March 28, 1999 |
About a year ago, having nothing new to read, I picked up Henry James' "Portrait of a Lady," which I hadn't read in 20 years, and began rereading it. It was an astonishing experience. The book was much better than I had remembered it; more to the point, I was a much better reader of it. Isabel was infinitely more appealing to me than she had been when I was her age: I felt I understood, finally, what she thought she was doing with her life.
April 17, 2005 |
Howard PHILLIPS LOVECRAFT fans -- including August Derleth, who co-founded a press, Arkham House, in part to posthumously publish Lovecraft -- have always argued that Lovecraft's weird tales belonged squarely in the center of American literary tradition, that his style was a natural descendant of 19th century writers such as Edgar Allan Poe and Nathaniel Hawthorne. Besides, Lovecraft was given the literary stamp of approval in 1928 when Edward J.
August 7, 2005 |
PITY the poets of the mid-20th century. Dead for only a few decades, Berryman, Bishop, Lowell and Merrill -- to name but a few -- sit in libraries gathering dust. Time and familiarity have silenced their voices. The world has sped beyond them. What does it matter, then, to say that Theodore Roethke was one of the most honored?
November 9, 1997 |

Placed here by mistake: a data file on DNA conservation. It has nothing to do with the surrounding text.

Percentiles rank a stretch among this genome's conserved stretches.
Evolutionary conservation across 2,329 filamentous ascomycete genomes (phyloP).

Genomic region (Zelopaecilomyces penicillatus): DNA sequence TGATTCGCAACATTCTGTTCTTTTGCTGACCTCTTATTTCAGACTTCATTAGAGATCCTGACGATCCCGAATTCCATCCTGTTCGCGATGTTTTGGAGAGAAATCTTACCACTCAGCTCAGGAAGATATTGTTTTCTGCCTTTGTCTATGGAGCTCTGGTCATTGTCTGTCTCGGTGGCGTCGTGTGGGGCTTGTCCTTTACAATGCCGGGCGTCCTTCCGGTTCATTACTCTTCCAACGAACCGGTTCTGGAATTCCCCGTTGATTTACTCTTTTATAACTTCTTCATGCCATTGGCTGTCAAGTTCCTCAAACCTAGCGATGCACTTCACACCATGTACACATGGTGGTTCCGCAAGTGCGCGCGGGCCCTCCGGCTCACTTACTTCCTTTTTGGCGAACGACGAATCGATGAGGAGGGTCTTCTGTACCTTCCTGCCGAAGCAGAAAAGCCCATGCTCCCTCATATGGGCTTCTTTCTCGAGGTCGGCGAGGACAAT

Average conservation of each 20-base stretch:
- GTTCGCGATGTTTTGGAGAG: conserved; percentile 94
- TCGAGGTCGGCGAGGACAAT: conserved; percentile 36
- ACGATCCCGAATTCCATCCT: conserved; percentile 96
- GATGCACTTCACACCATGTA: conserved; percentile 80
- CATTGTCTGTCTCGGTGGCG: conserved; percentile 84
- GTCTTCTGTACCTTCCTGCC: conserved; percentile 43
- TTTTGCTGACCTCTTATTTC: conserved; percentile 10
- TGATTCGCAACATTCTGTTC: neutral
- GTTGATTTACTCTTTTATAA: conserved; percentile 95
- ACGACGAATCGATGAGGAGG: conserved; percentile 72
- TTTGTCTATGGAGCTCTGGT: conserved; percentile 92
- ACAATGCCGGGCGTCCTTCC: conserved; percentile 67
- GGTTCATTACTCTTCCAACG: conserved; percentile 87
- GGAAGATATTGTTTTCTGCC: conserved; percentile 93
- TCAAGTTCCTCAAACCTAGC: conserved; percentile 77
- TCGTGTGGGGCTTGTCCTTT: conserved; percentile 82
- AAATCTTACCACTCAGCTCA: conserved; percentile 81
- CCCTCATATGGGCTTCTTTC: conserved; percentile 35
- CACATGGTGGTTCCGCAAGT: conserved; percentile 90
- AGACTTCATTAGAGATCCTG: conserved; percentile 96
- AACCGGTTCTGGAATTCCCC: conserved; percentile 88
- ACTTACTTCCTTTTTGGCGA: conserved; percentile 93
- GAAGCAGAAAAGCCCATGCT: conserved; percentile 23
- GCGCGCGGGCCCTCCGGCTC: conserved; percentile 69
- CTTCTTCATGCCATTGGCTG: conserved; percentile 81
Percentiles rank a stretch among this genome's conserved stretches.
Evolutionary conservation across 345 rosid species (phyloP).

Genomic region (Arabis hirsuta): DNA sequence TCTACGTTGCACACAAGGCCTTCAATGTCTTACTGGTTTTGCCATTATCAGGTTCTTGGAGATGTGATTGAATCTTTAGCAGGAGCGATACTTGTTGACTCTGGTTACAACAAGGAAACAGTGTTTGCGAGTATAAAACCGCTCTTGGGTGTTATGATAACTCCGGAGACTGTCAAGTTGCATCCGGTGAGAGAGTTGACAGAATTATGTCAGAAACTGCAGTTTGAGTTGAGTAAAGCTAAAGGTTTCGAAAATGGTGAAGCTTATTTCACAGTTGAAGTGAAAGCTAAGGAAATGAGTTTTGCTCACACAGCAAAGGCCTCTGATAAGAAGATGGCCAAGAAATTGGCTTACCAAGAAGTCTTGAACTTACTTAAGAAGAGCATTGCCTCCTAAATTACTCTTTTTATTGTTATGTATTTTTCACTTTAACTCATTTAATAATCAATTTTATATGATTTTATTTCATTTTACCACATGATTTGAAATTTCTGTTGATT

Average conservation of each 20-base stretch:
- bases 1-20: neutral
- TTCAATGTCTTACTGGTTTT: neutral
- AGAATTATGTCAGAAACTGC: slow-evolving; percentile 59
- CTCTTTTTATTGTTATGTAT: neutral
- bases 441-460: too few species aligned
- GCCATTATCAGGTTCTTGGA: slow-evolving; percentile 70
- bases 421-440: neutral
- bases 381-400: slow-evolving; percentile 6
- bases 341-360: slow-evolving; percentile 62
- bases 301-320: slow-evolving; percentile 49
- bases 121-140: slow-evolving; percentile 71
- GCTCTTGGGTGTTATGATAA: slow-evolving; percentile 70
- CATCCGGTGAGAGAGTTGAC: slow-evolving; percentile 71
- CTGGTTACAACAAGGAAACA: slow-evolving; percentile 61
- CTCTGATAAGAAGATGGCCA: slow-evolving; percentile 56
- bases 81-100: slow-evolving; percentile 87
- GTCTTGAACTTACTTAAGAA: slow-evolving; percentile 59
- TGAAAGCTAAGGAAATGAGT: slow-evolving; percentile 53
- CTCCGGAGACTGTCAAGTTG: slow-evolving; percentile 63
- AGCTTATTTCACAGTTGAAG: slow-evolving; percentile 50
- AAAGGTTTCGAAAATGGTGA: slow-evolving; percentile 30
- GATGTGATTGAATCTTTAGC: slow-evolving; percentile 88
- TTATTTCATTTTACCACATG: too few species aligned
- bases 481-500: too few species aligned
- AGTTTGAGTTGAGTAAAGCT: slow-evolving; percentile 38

I have a confession to make. With the exception of the "Killer Inside Me" and "Thieves Like Us," I come to the 11 novels in this excellent two-volume compendium through the movies: I saw the film adaptations before I read the books, and because the lens through which I came to know noir was filmic before it was literary, I often hesitated to pick up the book.
March 3, 1985 |
The Library of America continues to be the most astonishing, ambitious and admirable publishing venture in many a year. Its aim is nothing less than to present the complete works of preeminent American writers from the beginnings until now, in uniform, usable and enduring volumes. The books are at that marvels of mass printing, with sewn bindings that let the books lie open although they run to as many as 1,500 pages.
October 27, 2002 |
America is, famously, the republic of reinvention, where peoples the world over have sought an escape from history, a new identity in a land of seemingly endless possibility. California, of course, is, as Susan Sontag has remarked, "America's America," and Los Angeles has for more than 100 years been a terminus, the destination of desire. Despite its notorious reputation for making a fetish of the body and eschewing the life of the mind, Los Angeles has been a magnet for writers.